Petitions ask Cuomo to study hospital downsizing

Assemblymember Harvey Epstein delivered petitions to Governor Andrew Cuomo’s office in Midtown on Monday, asking the governor to further study Mount Sinai’s plan for downsizing Beth Israel. (Photo by Maria Rocha-Buschel)

By Maria Rocha-Buschel

Assemblymember Harvey Epstein, local residents and healthcare advocates delivered a thousand petitions to Governor Andrew Cuomo’s Midtown office on Monday afternoon, calling on the governor to further study the impact of Mount Sinai Beth Israel’s downsizing on the community.

The petition requested that Cuomo direct the State Department of Health Services to stop further closure of services at Beth Israel and conduct a thorough, independent study of the impact of the closures with community input.

“We just want to talk to the State Department about next steps,” Epstein said. “We want to talk about a larger study, a real study, to find out if this is really in the best interests of the neighborhood or if this is just a real estate deal.”

The petition argued that the reduction of beds from the current Beth Israel to the new facility being built is a “health crisis” because the hospital is still in use and that the Cardiac Surgery Unit, Maternity Ward and Pediatric Surgery Unit were closed in 2017 with approval from the State Health Department but without a community-vetted replacement plan in place.

“No hospital closure has ever worked out well for the community,” said Anthony Feliciano, director of the Commission on the Public Health System. “We have a State Department and a governor who are laissez-faire about how we regulate hospitals. There needs to be a true community needs assessment because we can’t trust them. We need to be having a dialogue with them to make sure they’re held accountable.”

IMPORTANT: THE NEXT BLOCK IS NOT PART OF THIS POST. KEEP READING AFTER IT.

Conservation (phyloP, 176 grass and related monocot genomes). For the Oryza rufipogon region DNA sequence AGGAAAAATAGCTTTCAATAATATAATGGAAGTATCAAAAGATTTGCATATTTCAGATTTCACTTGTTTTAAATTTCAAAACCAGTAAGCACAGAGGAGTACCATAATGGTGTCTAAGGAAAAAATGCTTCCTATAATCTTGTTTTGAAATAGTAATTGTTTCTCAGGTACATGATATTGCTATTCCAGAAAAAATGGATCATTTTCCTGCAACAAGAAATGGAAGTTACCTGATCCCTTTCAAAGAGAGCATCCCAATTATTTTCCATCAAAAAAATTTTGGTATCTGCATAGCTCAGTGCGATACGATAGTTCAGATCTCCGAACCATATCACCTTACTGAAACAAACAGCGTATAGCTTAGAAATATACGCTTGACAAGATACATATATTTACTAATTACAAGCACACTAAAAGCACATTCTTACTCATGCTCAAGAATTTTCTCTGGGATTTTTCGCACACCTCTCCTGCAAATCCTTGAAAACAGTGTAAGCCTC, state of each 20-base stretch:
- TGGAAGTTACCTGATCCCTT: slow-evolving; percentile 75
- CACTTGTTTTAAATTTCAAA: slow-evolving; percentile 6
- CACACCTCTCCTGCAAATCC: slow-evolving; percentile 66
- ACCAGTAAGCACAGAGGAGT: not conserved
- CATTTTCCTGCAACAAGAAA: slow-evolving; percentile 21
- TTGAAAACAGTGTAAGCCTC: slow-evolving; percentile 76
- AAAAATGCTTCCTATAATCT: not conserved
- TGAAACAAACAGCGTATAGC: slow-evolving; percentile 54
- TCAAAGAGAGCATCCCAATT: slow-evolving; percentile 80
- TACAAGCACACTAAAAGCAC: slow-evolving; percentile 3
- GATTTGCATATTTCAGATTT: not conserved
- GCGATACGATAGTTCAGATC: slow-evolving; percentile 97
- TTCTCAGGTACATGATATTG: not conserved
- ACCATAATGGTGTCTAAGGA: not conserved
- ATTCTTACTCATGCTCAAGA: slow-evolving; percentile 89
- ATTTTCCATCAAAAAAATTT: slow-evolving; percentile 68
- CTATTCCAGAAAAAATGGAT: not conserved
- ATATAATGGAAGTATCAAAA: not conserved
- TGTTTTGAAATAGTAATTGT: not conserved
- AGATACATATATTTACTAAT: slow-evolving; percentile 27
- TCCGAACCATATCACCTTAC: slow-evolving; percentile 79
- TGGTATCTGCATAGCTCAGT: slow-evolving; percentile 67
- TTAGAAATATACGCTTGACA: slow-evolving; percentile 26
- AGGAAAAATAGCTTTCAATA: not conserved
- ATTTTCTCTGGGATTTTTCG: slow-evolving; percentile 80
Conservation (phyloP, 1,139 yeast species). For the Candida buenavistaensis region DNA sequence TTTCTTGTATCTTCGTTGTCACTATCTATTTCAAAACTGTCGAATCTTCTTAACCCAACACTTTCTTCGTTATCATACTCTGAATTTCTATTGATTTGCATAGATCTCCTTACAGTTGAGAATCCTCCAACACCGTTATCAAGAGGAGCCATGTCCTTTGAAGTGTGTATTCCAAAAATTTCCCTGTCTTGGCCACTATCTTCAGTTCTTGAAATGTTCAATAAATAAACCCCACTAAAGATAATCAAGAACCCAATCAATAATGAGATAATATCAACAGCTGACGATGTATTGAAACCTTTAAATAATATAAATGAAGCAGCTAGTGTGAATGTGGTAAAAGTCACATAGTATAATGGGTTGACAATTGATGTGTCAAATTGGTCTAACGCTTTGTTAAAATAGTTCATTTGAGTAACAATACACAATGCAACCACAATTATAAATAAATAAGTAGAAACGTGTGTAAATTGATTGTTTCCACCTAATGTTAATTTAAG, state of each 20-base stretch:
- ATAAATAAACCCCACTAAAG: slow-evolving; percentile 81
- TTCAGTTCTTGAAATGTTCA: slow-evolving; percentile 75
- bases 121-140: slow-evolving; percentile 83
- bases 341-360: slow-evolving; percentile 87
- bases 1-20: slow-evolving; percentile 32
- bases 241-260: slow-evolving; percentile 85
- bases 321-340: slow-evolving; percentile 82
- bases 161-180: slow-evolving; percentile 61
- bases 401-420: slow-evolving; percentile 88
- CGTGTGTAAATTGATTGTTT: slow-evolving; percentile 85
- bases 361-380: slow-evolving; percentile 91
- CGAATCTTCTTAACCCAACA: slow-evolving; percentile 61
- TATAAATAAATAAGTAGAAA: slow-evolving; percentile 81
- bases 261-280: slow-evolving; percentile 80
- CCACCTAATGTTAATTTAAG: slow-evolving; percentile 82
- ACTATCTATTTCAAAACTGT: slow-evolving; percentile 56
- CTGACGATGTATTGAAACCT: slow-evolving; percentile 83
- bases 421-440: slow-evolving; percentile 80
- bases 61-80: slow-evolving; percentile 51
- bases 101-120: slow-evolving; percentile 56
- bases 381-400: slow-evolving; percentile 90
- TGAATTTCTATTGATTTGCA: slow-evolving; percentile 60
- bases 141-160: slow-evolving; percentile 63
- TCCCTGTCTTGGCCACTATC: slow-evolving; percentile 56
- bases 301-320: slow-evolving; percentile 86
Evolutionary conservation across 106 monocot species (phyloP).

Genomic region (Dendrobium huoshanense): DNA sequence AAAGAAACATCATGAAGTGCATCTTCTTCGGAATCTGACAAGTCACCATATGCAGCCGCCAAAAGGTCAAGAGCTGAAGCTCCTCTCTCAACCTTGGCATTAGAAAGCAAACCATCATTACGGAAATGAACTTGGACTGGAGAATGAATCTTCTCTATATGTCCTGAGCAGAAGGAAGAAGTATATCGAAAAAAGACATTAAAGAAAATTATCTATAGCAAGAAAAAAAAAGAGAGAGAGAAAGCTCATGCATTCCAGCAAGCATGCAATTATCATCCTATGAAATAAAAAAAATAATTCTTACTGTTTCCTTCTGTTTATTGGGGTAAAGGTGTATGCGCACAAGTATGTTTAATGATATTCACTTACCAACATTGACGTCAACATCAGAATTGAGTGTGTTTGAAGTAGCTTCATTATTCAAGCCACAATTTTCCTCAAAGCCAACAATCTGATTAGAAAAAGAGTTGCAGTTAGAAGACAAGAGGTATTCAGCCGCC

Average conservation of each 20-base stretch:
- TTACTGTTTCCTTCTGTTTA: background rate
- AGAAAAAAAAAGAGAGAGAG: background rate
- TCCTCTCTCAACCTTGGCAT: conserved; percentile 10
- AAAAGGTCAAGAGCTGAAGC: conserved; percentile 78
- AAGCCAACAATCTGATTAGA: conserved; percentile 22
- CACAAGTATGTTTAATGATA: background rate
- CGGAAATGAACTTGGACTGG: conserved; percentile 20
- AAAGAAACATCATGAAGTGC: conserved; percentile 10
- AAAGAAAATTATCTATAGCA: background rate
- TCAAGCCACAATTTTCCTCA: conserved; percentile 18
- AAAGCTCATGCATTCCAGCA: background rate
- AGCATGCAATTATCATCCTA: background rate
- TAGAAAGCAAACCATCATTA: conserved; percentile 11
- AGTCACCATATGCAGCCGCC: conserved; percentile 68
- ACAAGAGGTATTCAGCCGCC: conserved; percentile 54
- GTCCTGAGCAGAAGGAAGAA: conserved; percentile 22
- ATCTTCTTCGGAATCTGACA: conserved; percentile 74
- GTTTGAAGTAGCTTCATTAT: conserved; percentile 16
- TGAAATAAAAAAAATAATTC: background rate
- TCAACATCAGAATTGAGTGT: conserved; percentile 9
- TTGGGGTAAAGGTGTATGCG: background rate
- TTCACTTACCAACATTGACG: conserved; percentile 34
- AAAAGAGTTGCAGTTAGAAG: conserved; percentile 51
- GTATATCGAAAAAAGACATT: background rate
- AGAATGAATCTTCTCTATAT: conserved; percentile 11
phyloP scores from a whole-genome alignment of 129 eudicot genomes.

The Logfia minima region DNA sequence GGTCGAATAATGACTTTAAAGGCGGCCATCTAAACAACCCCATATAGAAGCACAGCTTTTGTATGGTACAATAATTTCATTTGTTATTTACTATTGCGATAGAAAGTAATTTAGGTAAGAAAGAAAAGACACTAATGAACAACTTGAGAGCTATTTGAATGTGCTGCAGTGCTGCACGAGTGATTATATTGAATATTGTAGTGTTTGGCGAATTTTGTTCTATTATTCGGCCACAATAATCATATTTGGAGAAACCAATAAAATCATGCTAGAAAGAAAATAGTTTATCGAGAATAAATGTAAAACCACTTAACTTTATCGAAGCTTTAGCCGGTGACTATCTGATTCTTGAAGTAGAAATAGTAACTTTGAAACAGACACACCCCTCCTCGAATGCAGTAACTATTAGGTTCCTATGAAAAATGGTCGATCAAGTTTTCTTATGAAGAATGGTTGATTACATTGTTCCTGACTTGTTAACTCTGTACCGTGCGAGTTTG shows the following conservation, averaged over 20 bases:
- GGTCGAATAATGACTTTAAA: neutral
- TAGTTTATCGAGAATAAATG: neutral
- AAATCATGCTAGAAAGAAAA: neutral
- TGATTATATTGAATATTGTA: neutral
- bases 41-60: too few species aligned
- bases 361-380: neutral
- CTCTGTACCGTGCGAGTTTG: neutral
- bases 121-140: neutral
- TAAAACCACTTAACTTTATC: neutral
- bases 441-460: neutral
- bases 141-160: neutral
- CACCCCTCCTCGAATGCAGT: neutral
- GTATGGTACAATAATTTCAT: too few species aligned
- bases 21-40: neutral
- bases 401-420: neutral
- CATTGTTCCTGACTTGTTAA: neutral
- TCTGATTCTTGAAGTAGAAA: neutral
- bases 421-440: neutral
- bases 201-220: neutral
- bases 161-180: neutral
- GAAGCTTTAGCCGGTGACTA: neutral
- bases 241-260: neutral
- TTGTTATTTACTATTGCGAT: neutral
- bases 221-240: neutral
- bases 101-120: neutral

Mount Sinai submitted two Certificates of Need looking for approval from state regulators to close the current hospital in order to build the smaller, 70-bed facility on East 13th Street and Second Avenue. Advocates have argued that the hospital still fills 250 beds every day but Mount Sinai claims that the patient census at Beth Israel has been steadily declining and that the need for beds has decreased because an increasing number of procedures can be treated on an out-patient basis. A representative from Mount Sinai clarified that 75 percent of Beth Israel’s med-surgical licensed beds are unoccupied, and noted that the new facility will have 70 in-patient beds in addition to 135 behavioral health beds at the new Rivington facility downtown, for a total of 205 beds.

Penny Mintz, a West Village resident and a member of the Community Coalition to Save Beth Israel, argued that the community does still need those in-patient services.

“Mount Sinai keeps saying that hospitals in their previous incarnations aren’t necessary but in our community, people can’t be treated on an out-patient basis,” she said. “We need out-patient beds and nursing home beds in this community.”

Editor’s note: This story has been updated to reflect the bed count for the two new Mount Sinai facilities. 



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